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How the Legislative Committee Process Works in Washington, D.C.

Both the Senate and House of Representatives in Washington, D.C., are structured by committee. Congressional committees are charged with gathering information, evaluating the options on certain issues, and proposing solutions for the full Senate or House to consider.

To be blunt, no member of either chamber could possibly learn enough about every subject under consideration to make educated decisions about how to vote. Many (well, at least some) of these folks are really smart, but they may vote on a lot of complex legislation in any given session. That’s why the committee structure exists.

In committees, members of Congress can focus on particular subjects that they care about or have experience with. The choice of who sits on a particular committee is most often based on its importance to the legislator’s constituents or region, or on that person’s own background.

In time, the committee process allows members to become subject matter experts and, in turn, empowers them to advise the entire Congress on that particular subject.

A committee learns about the topic of certain legislation through public hearings, during meetings with stakeholders and professional lobbyists, and courtesy of mandated research entities responsible for providing nonpartisan information to members.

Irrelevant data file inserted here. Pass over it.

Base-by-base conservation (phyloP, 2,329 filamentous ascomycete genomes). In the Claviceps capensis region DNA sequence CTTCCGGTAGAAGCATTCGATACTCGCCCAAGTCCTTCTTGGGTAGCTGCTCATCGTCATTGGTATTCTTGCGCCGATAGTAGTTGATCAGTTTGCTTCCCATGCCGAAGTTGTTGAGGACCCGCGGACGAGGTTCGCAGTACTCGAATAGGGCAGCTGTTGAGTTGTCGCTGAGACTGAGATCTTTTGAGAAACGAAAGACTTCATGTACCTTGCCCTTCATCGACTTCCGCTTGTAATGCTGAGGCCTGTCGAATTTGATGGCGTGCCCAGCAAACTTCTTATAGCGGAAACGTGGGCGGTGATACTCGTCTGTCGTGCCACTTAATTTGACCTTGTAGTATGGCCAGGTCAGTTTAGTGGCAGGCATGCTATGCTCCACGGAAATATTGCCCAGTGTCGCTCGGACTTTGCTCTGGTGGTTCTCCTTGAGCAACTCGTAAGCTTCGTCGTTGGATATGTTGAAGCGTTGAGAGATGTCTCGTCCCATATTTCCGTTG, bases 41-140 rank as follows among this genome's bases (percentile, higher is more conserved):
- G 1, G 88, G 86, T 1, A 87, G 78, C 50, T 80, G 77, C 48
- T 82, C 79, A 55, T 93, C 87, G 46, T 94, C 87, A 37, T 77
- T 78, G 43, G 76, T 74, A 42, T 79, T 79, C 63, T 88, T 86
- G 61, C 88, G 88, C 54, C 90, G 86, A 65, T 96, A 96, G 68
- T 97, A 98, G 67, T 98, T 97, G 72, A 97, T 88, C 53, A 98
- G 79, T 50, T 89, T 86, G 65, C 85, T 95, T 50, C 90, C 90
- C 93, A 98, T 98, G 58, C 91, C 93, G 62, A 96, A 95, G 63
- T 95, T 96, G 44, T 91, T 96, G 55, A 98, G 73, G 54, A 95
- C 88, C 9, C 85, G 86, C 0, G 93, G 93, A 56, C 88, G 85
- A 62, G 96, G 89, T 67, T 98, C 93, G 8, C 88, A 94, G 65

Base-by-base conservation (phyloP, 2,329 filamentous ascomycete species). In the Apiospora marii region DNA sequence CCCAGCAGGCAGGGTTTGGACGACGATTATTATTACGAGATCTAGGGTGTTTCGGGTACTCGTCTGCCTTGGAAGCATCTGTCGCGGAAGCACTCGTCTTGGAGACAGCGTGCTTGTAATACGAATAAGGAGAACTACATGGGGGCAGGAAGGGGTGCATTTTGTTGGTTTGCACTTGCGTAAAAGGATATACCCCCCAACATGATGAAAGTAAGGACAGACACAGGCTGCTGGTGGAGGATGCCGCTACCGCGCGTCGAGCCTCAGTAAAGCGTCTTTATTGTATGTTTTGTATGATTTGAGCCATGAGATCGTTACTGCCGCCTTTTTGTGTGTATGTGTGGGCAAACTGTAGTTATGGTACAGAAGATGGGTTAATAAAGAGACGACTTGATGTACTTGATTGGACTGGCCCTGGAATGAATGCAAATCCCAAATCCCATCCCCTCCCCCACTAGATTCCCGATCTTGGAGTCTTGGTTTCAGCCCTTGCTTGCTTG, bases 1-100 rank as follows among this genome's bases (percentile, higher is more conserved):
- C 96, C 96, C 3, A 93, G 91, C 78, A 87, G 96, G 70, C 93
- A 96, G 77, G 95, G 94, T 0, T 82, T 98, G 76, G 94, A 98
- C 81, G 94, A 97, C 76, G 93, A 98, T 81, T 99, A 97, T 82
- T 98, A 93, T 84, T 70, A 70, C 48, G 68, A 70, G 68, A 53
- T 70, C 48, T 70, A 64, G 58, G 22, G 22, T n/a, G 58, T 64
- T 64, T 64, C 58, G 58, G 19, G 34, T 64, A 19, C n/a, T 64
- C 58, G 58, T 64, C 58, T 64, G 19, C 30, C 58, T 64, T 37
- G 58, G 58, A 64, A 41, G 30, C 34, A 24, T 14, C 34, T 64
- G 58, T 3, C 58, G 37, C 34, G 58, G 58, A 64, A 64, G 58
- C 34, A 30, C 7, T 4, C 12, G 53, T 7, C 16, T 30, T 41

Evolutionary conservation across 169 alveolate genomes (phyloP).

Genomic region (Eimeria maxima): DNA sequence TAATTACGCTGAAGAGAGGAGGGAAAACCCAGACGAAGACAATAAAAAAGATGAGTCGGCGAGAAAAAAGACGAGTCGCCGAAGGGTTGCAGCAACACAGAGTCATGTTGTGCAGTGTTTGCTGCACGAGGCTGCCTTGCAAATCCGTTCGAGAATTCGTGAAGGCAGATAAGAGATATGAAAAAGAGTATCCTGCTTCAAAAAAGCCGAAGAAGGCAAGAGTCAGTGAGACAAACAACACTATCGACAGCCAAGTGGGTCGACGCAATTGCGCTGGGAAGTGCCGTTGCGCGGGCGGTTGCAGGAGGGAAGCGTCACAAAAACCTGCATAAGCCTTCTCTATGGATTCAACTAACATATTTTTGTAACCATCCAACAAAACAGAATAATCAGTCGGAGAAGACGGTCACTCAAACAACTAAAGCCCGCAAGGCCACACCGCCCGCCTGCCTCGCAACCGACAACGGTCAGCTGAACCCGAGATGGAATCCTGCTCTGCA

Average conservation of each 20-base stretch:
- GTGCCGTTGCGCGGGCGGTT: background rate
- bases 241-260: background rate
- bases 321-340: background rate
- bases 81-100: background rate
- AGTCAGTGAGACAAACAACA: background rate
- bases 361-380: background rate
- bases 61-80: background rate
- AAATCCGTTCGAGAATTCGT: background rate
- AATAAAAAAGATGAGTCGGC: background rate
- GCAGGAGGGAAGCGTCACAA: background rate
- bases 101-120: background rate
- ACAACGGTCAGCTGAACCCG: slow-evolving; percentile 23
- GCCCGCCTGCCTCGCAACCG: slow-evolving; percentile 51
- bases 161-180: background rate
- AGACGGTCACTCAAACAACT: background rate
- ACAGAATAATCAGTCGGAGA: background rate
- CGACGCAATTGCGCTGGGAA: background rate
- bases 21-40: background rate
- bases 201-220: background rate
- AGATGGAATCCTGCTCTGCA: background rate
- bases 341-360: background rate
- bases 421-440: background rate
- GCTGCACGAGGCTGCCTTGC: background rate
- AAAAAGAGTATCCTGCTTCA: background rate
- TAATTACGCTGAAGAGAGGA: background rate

For example, the Congressional Budget Office (CBO) is responsible for providing economic data and analysis to members of Congress. And the Congressional Research Service (CRS) publishes reports on issues in order to provide ideas for legislation or help members analyze a certain issue. (The CRS also consults on procedures and helps resolve discrepancies that may arise between the House and the Senate.)

Each committee appoints a head from the majority party and a senior ranking member from the minority party. A hierarchy often emerges among the committees, especially depending on what particular interests a lawmaker has with regard to his or her constituencies, political aspirations, lobbying influences, fundraising influences, and personal passions.

A senior or ranking position within a powerful committee is a quick way for a congressperson to stand out and make a mark on the legislative agenda of the congressional session.

Committees have a lot of power, including the power to write legislation. Therefore, they are a means for individual members of Congress to build seniority, as well as personal power and influence. While certain procedures exist for bypassing committee input and directly introducing bills on the House floor, these procedures are very difficult to carry out, making committees the preferred conduit for advancing legislation.

Another function of congressional committees is to carry out the power of oversight, monitoring and investigating the agencies of the executive branch.

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